Medicare has been so closely associated with the age of 65 for so long now that many people think they can wait until they actually turn 65 to address their health insurance needs and begin that transition. With regard to eligibility and actually enrolling in Medicare, that’s perfectly fine since you have a 7 month window surrounding your 65th birthday to do so. However, there are several things to consider as you approach 65 that make it really beneficial to do your research and get things moving in that direction in advance. This being said, we encourage that you start this process at 64.5.
If you are still working, there are things to consider such as comparing your employer provided group coverage to that of Medicare for both coverage and cost. Another important factor is if you are contributing to an HSA, you must stop at least 6 months before going on Medicare for tax purposes. Also, if you currently have a spouse and/or family members on your plan that will need to come off, you’ll want some time to quote that and make arrangements financially as it can be much more costly than what you’ve been used to.
Whether you are working with a financial advisor or not, you will want to plan for Medicare financially and weight out your options. Gathering all of the information on Advantage plans vs Supplements and those cost differences will help you decide what aligns with your budget. There are also many prescription drug plans you can shop in order to make the right decision for you.
All of this can take time and there is no need to wait, which will only add more stress to an already somewhat overwhelming process. We have a 64.5 checklist that may be helpful if you’d like to see the steps we advise taking at that time. And of course, we’re always ready and willing to hand out some high fives for being on top of your Medicare at 64.5!
This is such a common question we hear from home owners as well as realtors and mortgage lenders when it comes to property in Florida. Although it’s been proven that the majority of flood claims come from “low risk” flood zones (determined by FEMA), it’s still extremely important to know what level of risk you have for your home to potentially sustain flood damage.
There is a new tool called Flood Factor from First Street Foundation that can help determine the flood risk of a property just by entering the physical address. This tool can tell you approximately what percentage the chances are of your property being damaged by flood and what amount of flooding might occur. There are also projections up to 30 years into the future of how that could change over time. And if you’re interested, you can see some further statistics on your zip code, county and state within this tool as well.
This is beneficial in many ways but mostly to bring awareness to home owners of what their own situation is with regards to flooding and also what threats the surrounding areas may face. This also brings to light some gaps in the current FEMA mapping system, especially in smaller communities and rural areas. FEMA has reportedly only mapped one third of the nation’s riverine and coastal floodplains. That’s not nearly enough! But without an appropriate level of funding from Congress, that won’t be completed. This tool also helps with planning, identification of hazard mitigation opportunities, and conducting emergency response action plans.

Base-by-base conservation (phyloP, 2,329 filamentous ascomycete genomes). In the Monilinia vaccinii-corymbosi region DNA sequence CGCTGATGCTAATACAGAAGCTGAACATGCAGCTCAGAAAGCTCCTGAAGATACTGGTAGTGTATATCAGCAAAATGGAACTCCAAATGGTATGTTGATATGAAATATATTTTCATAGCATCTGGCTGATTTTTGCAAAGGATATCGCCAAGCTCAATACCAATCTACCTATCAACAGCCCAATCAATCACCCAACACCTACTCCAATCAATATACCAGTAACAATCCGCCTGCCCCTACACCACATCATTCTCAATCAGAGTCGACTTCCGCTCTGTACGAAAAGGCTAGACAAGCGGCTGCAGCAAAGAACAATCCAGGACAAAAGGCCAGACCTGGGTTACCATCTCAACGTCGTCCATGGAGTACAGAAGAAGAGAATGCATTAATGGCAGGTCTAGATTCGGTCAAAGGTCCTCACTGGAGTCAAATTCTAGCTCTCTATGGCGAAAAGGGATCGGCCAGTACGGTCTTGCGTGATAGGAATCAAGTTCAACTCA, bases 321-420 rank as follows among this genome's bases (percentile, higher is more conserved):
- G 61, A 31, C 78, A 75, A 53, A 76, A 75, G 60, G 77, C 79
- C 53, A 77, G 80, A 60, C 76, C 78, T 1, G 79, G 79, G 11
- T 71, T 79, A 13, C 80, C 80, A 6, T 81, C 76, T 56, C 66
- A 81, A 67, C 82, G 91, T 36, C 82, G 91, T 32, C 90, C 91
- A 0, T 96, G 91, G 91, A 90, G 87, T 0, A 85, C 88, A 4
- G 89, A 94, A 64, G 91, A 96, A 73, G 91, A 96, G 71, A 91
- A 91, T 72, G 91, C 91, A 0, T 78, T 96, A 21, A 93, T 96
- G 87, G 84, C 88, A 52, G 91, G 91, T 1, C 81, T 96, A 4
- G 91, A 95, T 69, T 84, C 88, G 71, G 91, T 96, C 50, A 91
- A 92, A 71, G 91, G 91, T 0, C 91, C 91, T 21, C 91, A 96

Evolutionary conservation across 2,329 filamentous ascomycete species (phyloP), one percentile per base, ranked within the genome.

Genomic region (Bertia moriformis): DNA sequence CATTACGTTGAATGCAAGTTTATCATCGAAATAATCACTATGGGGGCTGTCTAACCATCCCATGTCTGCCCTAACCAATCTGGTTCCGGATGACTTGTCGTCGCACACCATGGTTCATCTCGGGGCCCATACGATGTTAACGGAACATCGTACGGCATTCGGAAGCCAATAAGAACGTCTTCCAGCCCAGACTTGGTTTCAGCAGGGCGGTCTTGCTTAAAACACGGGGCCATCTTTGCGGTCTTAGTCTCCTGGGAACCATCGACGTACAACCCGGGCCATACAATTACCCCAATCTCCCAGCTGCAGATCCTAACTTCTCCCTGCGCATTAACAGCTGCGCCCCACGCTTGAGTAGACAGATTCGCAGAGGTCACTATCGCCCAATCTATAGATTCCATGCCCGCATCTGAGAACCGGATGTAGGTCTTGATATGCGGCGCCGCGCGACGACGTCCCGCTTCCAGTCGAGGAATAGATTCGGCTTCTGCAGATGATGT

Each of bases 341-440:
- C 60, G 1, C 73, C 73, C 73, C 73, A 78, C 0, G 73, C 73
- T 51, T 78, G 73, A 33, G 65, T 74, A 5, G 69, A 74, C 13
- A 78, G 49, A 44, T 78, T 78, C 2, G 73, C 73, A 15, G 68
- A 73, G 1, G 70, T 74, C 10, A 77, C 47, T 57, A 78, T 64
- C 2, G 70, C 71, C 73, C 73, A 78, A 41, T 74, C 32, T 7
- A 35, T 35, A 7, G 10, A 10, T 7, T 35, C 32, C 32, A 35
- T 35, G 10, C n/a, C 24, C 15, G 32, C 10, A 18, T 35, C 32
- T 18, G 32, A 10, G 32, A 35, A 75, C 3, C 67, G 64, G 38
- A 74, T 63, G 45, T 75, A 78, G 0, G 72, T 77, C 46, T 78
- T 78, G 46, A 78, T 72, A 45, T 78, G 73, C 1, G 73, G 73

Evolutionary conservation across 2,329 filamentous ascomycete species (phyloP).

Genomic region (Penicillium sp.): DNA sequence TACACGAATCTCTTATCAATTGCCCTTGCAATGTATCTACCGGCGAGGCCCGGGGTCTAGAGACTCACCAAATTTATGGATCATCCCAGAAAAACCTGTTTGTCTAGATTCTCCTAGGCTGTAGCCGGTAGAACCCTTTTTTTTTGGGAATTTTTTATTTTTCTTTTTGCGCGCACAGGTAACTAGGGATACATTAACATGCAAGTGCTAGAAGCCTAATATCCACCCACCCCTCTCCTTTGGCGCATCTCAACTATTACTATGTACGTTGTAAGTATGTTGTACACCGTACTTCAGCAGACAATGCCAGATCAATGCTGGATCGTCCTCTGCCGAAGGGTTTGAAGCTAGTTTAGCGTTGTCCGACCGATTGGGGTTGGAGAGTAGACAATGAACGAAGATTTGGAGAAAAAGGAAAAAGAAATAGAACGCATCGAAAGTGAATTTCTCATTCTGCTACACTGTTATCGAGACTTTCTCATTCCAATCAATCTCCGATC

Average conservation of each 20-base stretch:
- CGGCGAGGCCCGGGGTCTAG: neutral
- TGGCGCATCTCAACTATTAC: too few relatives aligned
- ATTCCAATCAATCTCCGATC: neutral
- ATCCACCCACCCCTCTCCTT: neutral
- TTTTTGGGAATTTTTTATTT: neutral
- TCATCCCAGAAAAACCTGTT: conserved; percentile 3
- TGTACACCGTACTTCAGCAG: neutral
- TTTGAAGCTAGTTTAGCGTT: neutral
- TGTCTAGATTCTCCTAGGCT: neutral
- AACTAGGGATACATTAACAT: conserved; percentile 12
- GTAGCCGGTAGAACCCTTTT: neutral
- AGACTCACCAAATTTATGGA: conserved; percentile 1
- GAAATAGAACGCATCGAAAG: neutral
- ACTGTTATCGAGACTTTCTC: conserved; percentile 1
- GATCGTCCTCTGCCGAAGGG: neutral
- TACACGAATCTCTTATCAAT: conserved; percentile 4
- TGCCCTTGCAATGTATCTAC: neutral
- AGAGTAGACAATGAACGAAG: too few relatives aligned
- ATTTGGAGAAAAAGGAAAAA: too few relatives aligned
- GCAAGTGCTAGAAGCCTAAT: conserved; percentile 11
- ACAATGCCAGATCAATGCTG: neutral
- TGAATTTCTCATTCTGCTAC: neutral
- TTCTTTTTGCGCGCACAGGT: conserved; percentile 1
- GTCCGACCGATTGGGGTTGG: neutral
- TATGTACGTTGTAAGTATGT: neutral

One thing to note is that this tool is limited on how many details it knows about the property so it will not take into account things like community action, manual drainage systems put in place, etc.
It has been discovered that even just one inch of flooding can cause up to $27,000 of damage to your home so this isn’t something to take lightly. Most standard home owners and renters insurance policies do NOT cover flooding so it’s worth checking this out and seeing if you need a separate flood insurance policy. For more information on flood insurance or to obtain a quote, please contact us at (352) 371-7977 or firstname.lastname@example.org.
Many people question the Other Structures coverage on their homeowner’s policy and don’t fully understand exactly what it is. It’s also referred to as Coverage B since it’s built into the core coverages on a standard HO-3 policy.
Other Structures applies to anything on the property that is not attached to the home itself. Examples of this would be:
• Detached garages
• Chicken coops
• Pump houses
• Pole barns
• Swimming pools (if not attached to the home)
However, there are often times exclusions for hurricane loss to the following if not attached to the dwelling (unless they are constructed with the same material as the main home):
• Aluminum framed screen enclosures/carports
• Solar panels
• Solar water heaters
A popular other structure in Florida, especially after everyone has stayed home more during the COVID-19 pandemic, is a swimming pool. If the pool is attached to the home (even by a connecting patio or screen enclosure), it would be covered under the Dwelling. Otherwise, it’s under Other Structures.
Typically, Other Structures coverage is 2% of the dwelling amount but it can be increased by endorsement with most companies to be sure you have enough. If you don’t have any detached structures on your property, you may question why you have this coverage at all. It is included as part of the policy without additional premium and cannot be fully excluded.
Be sure to evaluate these things on your property as sometimes they can be overlooked but also the things that commonly sustain damage in storms. If you have questions regarding what should be covered, at what value or under which coverage on your homeowner’s policy, we’d be happy to discuss it with you.